The answer is quite similar for each distro. It requires you to use the "delay" feature present in these tools. The delay feature allows you to issue the command to take a screenshot after an interval that you specify. You can set this interval such that, after you have issued the command, you have enough time to bring up the screen you want to capture.
The exact way to set up a delay depends on each distro's default screenshot application. And, as often, you maybe able to do what you want via a GUI or a terminal or keyboard shortcuts.
GNOME in 22.04
In 22.04 the screenshot delay feature was replaced with a built in screen recording feature. Instead of taking a delayed shot you can record a video and then later pick the precise frame that you need for your screenshot.
unfortunately I was unable to work out how take a screenshot of the built in screenshot tool so here's a photo of it:
GNOME/Unity in 12.10
The default tool is Screenshot (aka
gnome-screenshot if you want to run it from a terminal). So, you would start typing
screenshot in Unity's Dash to see it appear for you to click on. You'll then see a small window with several options:
Some options will be exposed depending on what you choose. If you choose to grab the whole screen, the "Include the window border" and "Apply effect" won't be available.
Set things up as you want. A five second delay is a nice starting point to let you bring up the actual screen you wish to capture. To get things going, click "Take Screenshot". Quickly set up what you want and wait.
You'll hear the sound of an (old-fashioned) camera shutter and a new screen will appear.
In it, you will see:
- a "thumbnail" of the screenshot
- an option to specify the name and destination for saving the
- and the possibility to save it to the clipboard instead if you wish
to process the image further.
The default image format is
.png, which is, in the opinion of some, a more suitable format than
Note that the time delay feature of gnome-screenshot is not available if you choose "Select area to grab".
The default screenshot capture tool in Lubuntu is called scrot. There is a way to use
scrot with a time delay that doesn't require using the terminal. But it involves a one time edit of a file called
lubuntu-rc.xml after backing it up for safety. This file is found in
~/.config/openbox. Go to this subfolder using your file manager, right-click on the file and open it with your favorite text editor. Then search for something like:
<!-- Launch scrot when Print is pressed -->
.... is whatever is currently there between
scrot -b -d 5 ~/Desktop/%Y:%m:%d:%H:%M:%S.png
Save the file and close it.
Go into a terminal and run
openbox --reconfigure. (You won't see anything happen and you'll get back your prompt if you haven't messed up anything. If you have messed up something, you'll get an error. That's when the back-up comes handy.) Running the command is a necessary step to ensure that your edits to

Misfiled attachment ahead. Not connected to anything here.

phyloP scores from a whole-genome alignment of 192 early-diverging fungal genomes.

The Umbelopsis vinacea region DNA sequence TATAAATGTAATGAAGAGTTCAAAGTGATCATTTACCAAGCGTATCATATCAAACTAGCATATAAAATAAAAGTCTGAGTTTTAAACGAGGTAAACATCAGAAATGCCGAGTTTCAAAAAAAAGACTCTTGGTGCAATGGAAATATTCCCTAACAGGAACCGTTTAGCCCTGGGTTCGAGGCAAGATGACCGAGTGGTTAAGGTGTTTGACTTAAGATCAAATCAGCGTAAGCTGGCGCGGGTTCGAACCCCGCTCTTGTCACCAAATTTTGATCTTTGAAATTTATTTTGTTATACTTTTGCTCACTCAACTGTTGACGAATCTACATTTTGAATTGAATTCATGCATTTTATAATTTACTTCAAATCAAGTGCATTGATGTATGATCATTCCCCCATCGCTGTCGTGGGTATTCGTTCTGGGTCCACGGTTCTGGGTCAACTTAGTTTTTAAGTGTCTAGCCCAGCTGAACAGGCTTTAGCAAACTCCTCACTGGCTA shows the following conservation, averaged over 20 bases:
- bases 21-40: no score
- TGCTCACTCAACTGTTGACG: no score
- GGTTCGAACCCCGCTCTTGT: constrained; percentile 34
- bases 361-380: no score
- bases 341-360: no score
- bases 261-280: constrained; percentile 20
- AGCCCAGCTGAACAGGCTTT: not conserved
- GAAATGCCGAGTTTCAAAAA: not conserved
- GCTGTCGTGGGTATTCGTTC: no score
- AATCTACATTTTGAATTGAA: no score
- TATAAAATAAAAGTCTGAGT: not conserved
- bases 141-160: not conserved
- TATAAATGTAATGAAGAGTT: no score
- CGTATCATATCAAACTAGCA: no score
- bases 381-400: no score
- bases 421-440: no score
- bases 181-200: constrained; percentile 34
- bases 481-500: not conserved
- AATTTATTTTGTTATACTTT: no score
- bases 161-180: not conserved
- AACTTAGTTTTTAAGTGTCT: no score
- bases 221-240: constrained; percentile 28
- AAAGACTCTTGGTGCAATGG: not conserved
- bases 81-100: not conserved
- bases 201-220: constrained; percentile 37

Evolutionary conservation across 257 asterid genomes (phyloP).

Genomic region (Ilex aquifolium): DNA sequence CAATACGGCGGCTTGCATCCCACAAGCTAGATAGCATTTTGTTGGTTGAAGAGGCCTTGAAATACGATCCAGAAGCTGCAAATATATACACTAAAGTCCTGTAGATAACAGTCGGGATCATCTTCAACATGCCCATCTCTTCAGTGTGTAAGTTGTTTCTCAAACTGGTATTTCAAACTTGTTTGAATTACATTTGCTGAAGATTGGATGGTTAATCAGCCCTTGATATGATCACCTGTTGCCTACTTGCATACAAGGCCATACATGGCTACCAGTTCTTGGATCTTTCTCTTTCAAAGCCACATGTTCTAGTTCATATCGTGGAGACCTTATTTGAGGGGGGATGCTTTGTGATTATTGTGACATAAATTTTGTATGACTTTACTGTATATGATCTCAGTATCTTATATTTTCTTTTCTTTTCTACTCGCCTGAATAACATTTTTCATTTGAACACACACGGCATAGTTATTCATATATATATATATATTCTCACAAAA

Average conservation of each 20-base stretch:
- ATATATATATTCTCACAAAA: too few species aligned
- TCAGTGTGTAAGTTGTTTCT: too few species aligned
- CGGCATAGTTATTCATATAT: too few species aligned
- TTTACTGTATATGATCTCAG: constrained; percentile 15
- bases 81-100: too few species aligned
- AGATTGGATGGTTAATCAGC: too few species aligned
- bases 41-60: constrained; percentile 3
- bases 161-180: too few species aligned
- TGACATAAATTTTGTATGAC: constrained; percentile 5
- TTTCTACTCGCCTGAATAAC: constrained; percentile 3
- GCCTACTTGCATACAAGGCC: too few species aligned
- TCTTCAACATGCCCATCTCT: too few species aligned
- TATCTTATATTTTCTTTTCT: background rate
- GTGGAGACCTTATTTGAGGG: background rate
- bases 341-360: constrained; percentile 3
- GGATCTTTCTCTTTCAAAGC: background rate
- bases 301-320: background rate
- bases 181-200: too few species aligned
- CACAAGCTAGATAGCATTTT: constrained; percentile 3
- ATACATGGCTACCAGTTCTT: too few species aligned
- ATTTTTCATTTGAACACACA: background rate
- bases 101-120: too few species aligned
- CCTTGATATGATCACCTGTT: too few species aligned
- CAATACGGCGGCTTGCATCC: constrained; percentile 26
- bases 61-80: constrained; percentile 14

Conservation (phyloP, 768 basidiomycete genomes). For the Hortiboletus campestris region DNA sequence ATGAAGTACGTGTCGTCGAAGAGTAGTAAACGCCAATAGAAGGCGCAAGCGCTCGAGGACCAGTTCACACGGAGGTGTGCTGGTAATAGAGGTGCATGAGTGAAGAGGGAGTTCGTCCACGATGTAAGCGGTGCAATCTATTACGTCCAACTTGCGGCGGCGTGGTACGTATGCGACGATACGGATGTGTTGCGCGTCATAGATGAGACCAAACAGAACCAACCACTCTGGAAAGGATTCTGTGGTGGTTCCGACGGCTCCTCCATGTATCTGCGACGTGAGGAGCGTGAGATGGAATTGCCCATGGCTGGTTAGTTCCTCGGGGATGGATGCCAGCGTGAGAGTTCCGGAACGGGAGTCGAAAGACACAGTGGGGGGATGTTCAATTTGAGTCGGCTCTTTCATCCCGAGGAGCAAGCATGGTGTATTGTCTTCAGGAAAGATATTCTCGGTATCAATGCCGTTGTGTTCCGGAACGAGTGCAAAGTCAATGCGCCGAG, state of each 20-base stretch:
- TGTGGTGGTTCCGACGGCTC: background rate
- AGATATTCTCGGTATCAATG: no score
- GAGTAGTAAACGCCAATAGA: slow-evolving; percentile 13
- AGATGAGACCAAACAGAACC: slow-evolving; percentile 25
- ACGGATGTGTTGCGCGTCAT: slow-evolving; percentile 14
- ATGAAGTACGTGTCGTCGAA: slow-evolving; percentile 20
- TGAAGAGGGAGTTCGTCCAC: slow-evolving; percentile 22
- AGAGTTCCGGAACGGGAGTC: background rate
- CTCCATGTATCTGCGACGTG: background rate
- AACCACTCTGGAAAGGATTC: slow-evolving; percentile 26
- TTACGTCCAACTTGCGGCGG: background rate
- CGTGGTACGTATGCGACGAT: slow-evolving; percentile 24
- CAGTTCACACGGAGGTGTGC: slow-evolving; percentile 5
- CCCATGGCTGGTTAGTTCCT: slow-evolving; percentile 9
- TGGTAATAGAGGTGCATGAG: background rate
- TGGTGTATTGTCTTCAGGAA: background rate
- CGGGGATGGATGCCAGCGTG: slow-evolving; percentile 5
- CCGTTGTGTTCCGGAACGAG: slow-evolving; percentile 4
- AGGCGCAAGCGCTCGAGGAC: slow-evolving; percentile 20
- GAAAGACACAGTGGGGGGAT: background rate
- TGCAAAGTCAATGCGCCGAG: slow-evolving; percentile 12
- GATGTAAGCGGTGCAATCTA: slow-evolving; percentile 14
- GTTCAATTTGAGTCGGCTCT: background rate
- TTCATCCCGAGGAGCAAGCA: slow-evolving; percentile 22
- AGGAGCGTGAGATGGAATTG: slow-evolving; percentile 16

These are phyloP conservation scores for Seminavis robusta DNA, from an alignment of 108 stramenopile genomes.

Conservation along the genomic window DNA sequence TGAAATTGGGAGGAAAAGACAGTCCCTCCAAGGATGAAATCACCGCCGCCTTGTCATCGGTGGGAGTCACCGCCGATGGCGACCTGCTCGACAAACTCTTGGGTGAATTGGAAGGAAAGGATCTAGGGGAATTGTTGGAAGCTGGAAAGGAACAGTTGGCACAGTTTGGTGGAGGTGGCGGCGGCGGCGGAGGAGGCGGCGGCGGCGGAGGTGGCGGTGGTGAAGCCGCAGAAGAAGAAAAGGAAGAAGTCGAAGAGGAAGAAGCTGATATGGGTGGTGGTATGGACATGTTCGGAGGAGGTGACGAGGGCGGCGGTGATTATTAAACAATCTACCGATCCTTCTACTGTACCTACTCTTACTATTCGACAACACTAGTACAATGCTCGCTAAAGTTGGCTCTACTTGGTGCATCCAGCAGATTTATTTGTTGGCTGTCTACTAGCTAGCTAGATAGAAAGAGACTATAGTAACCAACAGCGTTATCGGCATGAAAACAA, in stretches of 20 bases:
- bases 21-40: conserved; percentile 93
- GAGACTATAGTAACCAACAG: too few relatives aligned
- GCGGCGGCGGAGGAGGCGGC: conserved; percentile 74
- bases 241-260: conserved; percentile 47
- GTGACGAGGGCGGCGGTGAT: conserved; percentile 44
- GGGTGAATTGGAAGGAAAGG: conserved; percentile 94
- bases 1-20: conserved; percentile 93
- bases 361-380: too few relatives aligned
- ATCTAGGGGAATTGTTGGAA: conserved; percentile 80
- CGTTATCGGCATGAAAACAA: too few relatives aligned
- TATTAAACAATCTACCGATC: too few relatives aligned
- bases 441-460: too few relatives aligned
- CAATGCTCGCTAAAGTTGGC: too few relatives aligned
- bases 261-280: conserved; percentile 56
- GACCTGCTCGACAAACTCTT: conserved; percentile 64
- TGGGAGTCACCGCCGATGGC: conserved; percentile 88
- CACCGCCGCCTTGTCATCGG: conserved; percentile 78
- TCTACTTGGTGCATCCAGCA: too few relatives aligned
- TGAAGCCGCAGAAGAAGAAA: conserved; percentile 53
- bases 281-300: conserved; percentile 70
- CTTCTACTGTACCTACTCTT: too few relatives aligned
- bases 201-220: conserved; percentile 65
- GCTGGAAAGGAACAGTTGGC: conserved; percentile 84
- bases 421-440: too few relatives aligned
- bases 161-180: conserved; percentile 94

lubuntu-rc.xml are now active.
What you've done by editing
lubuntu-rc.xml is to ask
- take a full screenshot (including window borders because of
- with a time delay of five seconds
- name the file based on the current time in
year:month:day:hour:min:sec format in the
.png format and
- to save the image to your Desktop.
What is described above basically enables you to just hit Prnt Scrn, then do what you want such as open a menu within 5 sec after which
scrot takes a full window screenshot. It does this silently. Don't expect to hear or see anything.
man scrot from a terminal provides you with more information on
One can modify the code to take a snap of the active window only by the addition of
-u and assigning the keybind of Alt+Prnt Scrn to this code.
With both Prnt Scrn and Alt+Prnt Scrn, it is possible to add
-q N to the code where
scrot to save the image with a quality other than the default value of
N which is 75. A high value will create a higher quality but larger file. According to
man scrot the effect of
-q is dependent on the image format chosen.
The default screenshot tool in Xubuntu 12.10 is
Xfce4-screenshooter. It has a GUI that doesn't look too different from that of the GNOME one:
As with the GNOME screenshot tool, there are a few options but the delay function is not available with "Select a region".
OK, another window appears with choices about saving the image to a file, copying it to the clipboard, opening it with programs that can manipulate images (as the dropdown shows), and even uploading it to a specific image-hosting service.
If one opts to save the image to disk, a regular "Save as" screen appears allowing you to specify the name, file type, and location of the saved format.
man xfce4-screenshooter has details of the switches available and those could help if a user is interested in modifying the functions of Prnt Scrn and Alt + Prnt Scrn to always use the delay option.
- Prnt Scrn could be set to
xfce4-screenshooter -d 5 -f.
Then, any time Prnt Scrn is pressed, xfce4-screenshooter
will take a snap of the full screen because of
-f after a delay
of 5 sec and then prompt you for a filename and location.
- Alt+Prnt Scrn could be set to
xfce4-screenshooter -d 5 -w to grab the active window because